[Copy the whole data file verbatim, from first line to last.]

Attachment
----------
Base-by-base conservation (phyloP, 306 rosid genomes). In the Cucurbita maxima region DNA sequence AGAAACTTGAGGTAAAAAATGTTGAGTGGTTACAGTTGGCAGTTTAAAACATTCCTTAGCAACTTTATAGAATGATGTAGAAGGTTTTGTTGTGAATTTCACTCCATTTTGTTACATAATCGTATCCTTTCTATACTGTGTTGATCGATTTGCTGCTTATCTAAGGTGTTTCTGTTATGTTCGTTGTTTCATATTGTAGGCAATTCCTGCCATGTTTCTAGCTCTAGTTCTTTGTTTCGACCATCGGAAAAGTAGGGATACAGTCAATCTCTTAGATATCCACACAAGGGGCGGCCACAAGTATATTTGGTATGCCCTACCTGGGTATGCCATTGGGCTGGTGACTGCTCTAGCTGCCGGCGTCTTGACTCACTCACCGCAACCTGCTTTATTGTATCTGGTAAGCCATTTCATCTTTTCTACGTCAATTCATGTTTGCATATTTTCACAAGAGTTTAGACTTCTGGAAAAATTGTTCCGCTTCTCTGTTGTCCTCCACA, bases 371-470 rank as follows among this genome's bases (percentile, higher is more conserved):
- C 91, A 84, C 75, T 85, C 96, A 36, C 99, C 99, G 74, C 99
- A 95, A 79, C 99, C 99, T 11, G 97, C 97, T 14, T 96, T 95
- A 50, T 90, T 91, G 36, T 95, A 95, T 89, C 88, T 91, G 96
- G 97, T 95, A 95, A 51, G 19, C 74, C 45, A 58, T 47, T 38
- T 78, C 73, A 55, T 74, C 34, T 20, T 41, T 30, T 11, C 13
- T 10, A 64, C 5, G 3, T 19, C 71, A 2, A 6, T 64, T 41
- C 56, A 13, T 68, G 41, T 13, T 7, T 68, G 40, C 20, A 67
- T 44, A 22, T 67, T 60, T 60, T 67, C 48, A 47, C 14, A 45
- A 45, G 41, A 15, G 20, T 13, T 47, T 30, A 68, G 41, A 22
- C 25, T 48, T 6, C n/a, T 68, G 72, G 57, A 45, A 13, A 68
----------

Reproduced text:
Base-by-base conservation (phyloP, 306 rosid genomes). In the Cucurbita maxima region DNA sequence AGAAACTTGAGGTAAAAAATGTTGAGTGGTTACAGTTGGCAGTTTAAAACATTCCTTAGCAACTTTATAGAATGATGTAGAAGGTTTTGTTGTGAATTTCACTCCATTTTGTTACATAATCGTATCCTTTCTATACTGTGTTGATCGATTTGCTGCTTATCTAAGGTGTTTCTGTTATGTTCGTTGTTTCATATTGTAGGCAATTCCTGCCATGTTTCTAGCTCTAGTTCTTTGTTTCGACCATCGGAAAAGTAGGGATACAGTCAATCTCTTAGATATCCACACAAGGGGCGGCCACAAGTATATTTGGTATGCCCTACCTGGGTATGCCATTGGGCTGGTGACTGCTCTAGCTGCCGGCGTCTTGACTCACTCACCGCAACCTGCTTTATTGTATCTGGTAAGCCATTTCATCTTTTCTACGTCAATTCATGTTTGCATATTTTCACAAGAGTTTAGACTTCTGGAAAAATTGTTCCGCTTCTCTGTTGTCCTCCACA, bases 371-470 rank as follows among this genome's bases (percentile, higher is more conserved):
- C 91, A 84, C 75, T 85, C 96, A 36, C 99, C 99, G 74, C 99
- A 95, A 79, C 99, C 99, T 11, G 97, C 97, T 14, T 96, T 95
- A 50, T 90, T 91, G 36, T 95, A 95, T 89, C 88, T 91, G 96
- G 97, T 95, A 95, A 51, G 19, C 74, C 45, A 58, T 47, T 38
- T 78, C 73, A 55, T 74, C 34, T 20, T 41, T 30, T 11, C 13
- T 10, A 64, C 5, G 3, T 19, C 71, A 2, A 6, T 64, T 41
- C 56, A 13, T 68, G 41, T 13, T 7, T 68, G 40, C 20, A 67
- T 44, A 22, T 67, T 60, T 60, T 67, C 48, A 47, C 14, A 45
- A 45, G 41, A 15, G 20, T 13, T 47, T 30, A 68, G 41, A 22
- C 25, T 48, T 6, C n/a, T 68, G 72, G 57, A 45, A 13, A 68